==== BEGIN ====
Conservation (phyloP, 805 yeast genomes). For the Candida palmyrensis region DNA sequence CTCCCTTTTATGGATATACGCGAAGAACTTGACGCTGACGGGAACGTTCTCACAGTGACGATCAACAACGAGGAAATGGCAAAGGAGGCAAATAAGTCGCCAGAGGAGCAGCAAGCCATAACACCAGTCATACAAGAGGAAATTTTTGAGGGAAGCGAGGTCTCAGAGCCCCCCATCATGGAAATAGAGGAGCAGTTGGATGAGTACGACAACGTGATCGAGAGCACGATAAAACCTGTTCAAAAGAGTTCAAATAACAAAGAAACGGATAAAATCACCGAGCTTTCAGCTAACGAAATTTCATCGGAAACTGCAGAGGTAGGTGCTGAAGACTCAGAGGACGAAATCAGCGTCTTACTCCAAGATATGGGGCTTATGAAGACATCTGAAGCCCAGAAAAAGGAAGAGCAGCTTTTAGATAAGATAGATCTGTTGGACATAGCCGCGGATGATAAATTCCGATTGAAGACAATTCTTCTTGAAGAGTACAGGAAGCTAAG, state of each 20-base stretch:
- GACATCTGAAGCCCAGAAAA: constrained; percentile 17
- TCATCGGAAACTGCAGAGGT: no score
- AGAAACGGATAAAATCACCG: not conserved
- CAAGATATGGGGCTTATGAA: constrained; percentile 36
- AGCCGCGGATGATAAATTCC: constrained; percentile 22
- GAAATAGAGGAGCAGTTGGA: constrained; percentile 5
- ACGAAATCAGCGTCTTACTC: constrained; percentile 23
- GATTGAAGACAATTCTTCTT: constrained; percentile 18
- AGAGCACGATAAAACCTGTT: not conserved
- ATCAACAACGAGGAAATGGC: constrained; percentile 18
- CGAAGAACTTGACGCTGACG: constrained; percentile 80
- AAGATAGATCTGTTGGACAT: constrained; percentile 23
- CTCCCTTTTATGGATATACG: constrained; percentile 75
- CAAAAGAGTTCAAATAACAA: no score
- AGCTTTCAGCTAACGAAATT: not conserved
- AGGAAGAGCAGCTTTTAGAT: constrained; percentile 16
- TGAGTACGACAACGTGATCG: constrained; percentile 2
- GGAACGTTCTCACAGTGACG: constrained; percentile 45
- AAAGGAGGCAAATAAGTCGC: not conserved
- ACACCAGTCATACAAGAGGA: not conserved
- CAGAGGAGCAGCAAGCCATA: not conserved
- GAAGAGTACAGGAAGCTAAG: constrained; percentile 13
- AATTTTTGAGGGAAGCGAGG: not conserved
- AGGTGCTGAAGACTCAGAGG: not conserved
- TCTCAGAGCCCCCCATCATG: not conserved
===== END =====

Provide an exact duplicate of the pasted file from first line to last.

Conservation (phyloP, 805 yeast genomes). For the Candida palmyrensis region DNA sequence CTCCCTTTTATGGATATACGCGAAGAACTTGACGCTGACGGGAACGTTCTCACAGTGACGATCAACAACGAGGAAATGGCAAAGGAGGCAAATAAGTCGCCAGAGGAGCAGCAAGCCATAACACCAGTCATACAAGAGGAAATTTTTGAGGGAAGCGAGGTCTCAGAGCCCCCCATCATGGAAATAGAGGAGCAGTTGGATGAGTACGACAACGTGATCGAGAGCACGATAAAACCTGTTCAAAAGAGTTCAAATAACAAAGAAACGGATAAAATCACCGAGCTTTCAGCTAACGAAATTTCATCGGAAACTGCAGAGGTAGGTGCTGAAGACTCAGAGGACGAAATCAGCGTCTTACTCCAAGATATGGGGCTTATGAAGACATCTGAAGCCCAGAAAAAGGAAGAGCAGCTTTTAGATAAGATAGATCTGTTGGACATAGCCGCGGATGATAAATTCCGATTGAAGACAATTCTTCTTGAAGAGTACAGGAAGCTAAG, state of each 20-base stretch:
- GACATCTGAAGCCCAGAAAA: constrained; percentile 17
- TCATCGGAAACTGCAGAGGT: no score
- AGAAACGGATAAAATCACCG: not conserved
- CAAGATATGGGGCTTATGAA: constrained; percentile 36
- AGCCGCGGATGATAAATTCC: constrained; percentile 22
- GAAATAGAGGAGCAGTTGGA: constrained; percentile 5
- ACGAAATCAGCGTCTTACTC: constrained; percentile 23
- GATTGAAGACAATTCTTCTT: constrained; percentile 18
- AGAGCACGATAAAACCTGTT: not conserved
- ATCAACAACGAGGAAATGGC: constrained; percentile 18
- CGAAGAACTTGACGCTGACG: constrained; percentile 80
- AAGATAGATCTGTTGGACAT: constrained; percentile 23
- CTCCCTTTTATGGATATACG: constrained; percentile 75
- CAAAAGAGTTCAAATAACAA: no score
- AGCTTTCAGCTAACGAAATT: not conserved
- AGGAAGAGCAGCTTTTAGAT: constrained; percentile 16
- TGAGTACGACAACGTGATCG: constrained; percentile 2
- GGAACGTTCTCACAGTGACG: constrained; percentile 45
- AAAGGAGGCAAATAAGTCGC: not conserved
- ACACCAGTCATACAAGAGGA: not conserved
- CAGAGGAGCAGCAAGCCATA: not conserved
- GAAGAGTACAGGAAGCTAAG: constrained; percentile 13
- AATTTTTGAGGGAAGCGAGG: not conserved
- AGGTGCTGAAGACTCAGAGG: not conserved
- TCTCAGAGCCCCCCATCATG: not conserved